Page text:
Radiating Skull of Evil

There is a store in Chicago called Uncle Fun's, described at its website as "a unique purveyor of fine goods and accessories designed to restore the whimsical nature with which you arrived on this planet." In other words, it's a store full of weird toys and odd ephemera, usually bought in bulk, and stuffed into every nook and cranny of the establishment for a type of retro-spelunking.  Little plastic presidents that once came in cereal boxes, original t-shirts for sub-Ratt hair metal bands of the '80s, old-fashioned classics like fake vomit and fake dog poo--Uncle Fun is your one-stop shopping destination for all this and more.

In a rather inspired idea, the store has of late started selling work by artists under the age of 10 (with all proceeds going directly to the artists--they even have a separate ledger and cashbox for their roster of young bohemians).  It's great marketing, obviously, because you're more inclined to support a store that would be so generous as to give kids the thrill of being working artists, at least for a couple of grade levels. I imagine them stopping by on the way home from school each day, a sno-cone in hand, to see if any big works have gone out the door.  And I assume $1 American still has some purchase in the 8 year-old mind, let's hope so at least.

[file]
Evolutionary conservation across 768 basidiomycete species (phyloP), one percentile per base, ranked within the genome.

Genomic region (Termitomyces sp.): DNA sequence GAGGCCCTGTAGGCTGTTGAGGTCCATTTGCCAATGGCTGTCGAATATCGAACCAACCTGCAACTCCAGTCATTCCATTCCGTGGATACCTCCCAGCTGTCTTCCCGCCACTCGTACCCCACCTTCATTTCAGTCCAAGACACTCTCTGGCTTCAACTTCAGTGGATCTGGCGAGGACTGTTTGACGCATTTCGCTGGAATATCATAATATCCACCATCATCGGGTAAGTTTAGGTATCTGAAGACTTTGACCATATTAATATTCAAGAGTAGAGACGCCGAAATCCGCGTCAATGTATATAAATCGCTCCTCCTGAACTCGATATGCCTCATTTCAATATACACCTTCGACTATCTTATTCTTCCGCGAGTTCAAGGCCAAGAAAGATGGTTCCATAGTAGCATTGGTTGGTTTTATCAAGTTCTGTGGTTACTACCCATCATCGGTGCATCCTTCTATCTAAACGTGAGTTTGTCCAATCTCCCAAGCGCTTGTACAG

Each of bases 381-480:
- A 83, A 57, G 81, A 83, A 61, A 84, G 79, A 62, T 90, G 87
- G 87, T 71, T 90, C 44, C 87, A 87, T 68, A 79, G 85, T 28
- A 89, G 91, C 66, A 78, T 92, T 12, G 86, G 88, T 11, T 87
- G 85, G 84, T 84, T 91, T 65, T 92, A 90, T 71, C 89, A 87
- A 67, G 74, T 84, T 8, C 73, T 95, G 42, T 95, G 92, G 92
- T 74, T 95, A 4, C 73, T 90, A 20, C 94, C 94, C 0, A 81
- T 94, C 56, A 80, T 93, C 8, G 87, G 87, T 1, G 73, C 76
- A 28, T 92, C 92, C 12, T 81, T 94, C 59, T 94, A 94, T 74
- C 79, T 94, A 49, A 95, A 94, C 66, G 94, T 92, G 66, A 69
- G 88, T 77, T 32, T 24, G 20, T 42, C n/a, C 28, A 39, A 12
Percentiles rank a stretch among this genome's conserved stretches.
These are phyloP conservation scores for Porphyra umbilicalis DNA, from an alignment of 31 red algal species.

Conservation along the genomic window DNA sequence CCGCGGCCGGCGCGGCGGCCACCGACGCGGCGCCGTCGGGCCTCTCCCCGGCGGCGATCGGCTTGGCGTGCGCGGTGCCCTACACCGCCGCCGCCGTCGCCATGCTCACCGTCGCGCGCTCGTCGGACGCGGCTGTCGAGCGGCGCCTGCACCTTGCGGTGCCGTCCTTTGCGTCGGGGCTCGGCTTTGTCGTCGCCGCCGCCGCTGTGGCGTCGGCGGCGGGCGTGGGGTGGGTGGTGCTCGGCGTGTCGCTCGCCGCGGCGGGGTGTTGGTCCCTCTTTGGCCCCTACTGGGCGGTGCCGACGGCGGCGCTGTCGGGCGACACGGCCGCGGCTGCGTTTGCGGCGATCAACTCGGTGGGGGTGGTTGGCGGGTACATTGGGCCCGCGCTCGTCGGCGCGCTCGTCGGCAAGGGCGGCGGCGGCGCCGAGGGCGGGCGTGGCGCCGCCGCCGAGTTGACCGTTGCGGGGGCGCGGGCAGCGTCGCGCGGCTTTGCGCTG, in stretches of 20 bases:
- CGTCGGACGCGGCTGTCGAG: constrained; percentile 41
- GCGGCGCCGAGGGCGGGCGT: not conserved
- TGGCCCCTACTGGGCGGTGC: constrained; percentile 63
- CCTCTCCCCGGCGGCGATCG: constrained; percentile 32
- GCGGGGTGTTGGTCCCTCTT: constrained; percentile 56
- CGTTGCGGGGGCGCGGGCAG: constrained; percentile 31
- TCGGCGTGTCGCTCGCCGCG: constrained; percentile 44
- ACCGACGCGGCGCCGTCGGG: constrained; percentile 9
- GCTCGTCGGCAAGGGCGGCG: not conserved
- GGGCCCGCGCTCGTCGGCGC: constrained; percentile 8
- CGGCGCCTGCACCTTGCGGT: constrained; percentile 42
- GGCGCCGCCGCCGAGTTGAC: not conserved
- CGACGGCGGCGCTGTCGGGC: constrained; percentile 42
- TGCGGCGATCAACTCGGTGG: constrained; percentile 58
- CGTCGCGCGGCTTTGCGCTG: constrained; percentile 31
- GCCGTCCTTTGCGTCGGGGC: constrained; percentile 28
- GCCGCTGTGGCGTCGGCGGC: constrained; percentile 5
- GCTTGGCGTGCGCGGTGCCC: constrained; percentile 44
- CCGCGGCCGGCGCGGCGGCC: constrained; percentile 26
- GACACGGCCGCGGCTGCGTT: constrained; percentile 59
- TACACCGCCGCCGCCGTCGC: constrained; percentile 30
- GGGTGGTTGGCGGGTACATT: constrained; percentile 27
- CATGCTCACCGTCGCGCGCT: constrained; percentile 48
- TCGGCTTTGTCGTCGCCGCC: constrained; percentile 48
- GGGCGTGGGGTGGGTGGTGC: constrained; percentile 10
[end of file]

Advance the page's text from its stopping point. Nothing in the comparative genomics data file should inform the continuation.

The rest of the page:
After much consideration, I chose the untitled piece above.  It was one of several drawings on display that day by "Zac," who the curator informed me is one of the more popular artists represented by the store.   It's easy to see why.  With great confidence, Zac provides here his own take on one of the most familiar icons in boyhood drawing--the awesomely gnarly skull.  Note how Zac weaves together all the elements we expect in a good skull drawing: the clenched teeth; the spooky placement of the orbitals; the gruesome fractures running down from the crown.  I bet if Zac has a sister, she thinks this work is "icky" and "creepy," which no doubt made this portrait an unqualified artistic success for the young man.

It's a good skull, to be sure.  And we can appreciate the skill and effort that went into this drawing by considering the "ghost skull" hovering above and slightly to the left.  Clearly Zac originally envisioned this skull in 3/4 profile, but then made the more audacious decision to confront the horror head-on, and in so doing, force us to stare directly into the unnerving truth that broods within those vacant sockets.

Of course, some artists would have stopped there.  But Zac has chosen to embed this powerful skull within the conventions of another well-known boyhood idiom--the occult physics of evil projection.  This is no ordinary skull, clearly, for it radiates a form of hypnotic doom--undulating waves of evil spiraling out into the universe--perhaps towards Zac's sister.

Look at it for as long as you dare, but know this, I take no responsibility for what might happen to you should come fully under the power of this radiating skull of evil. 

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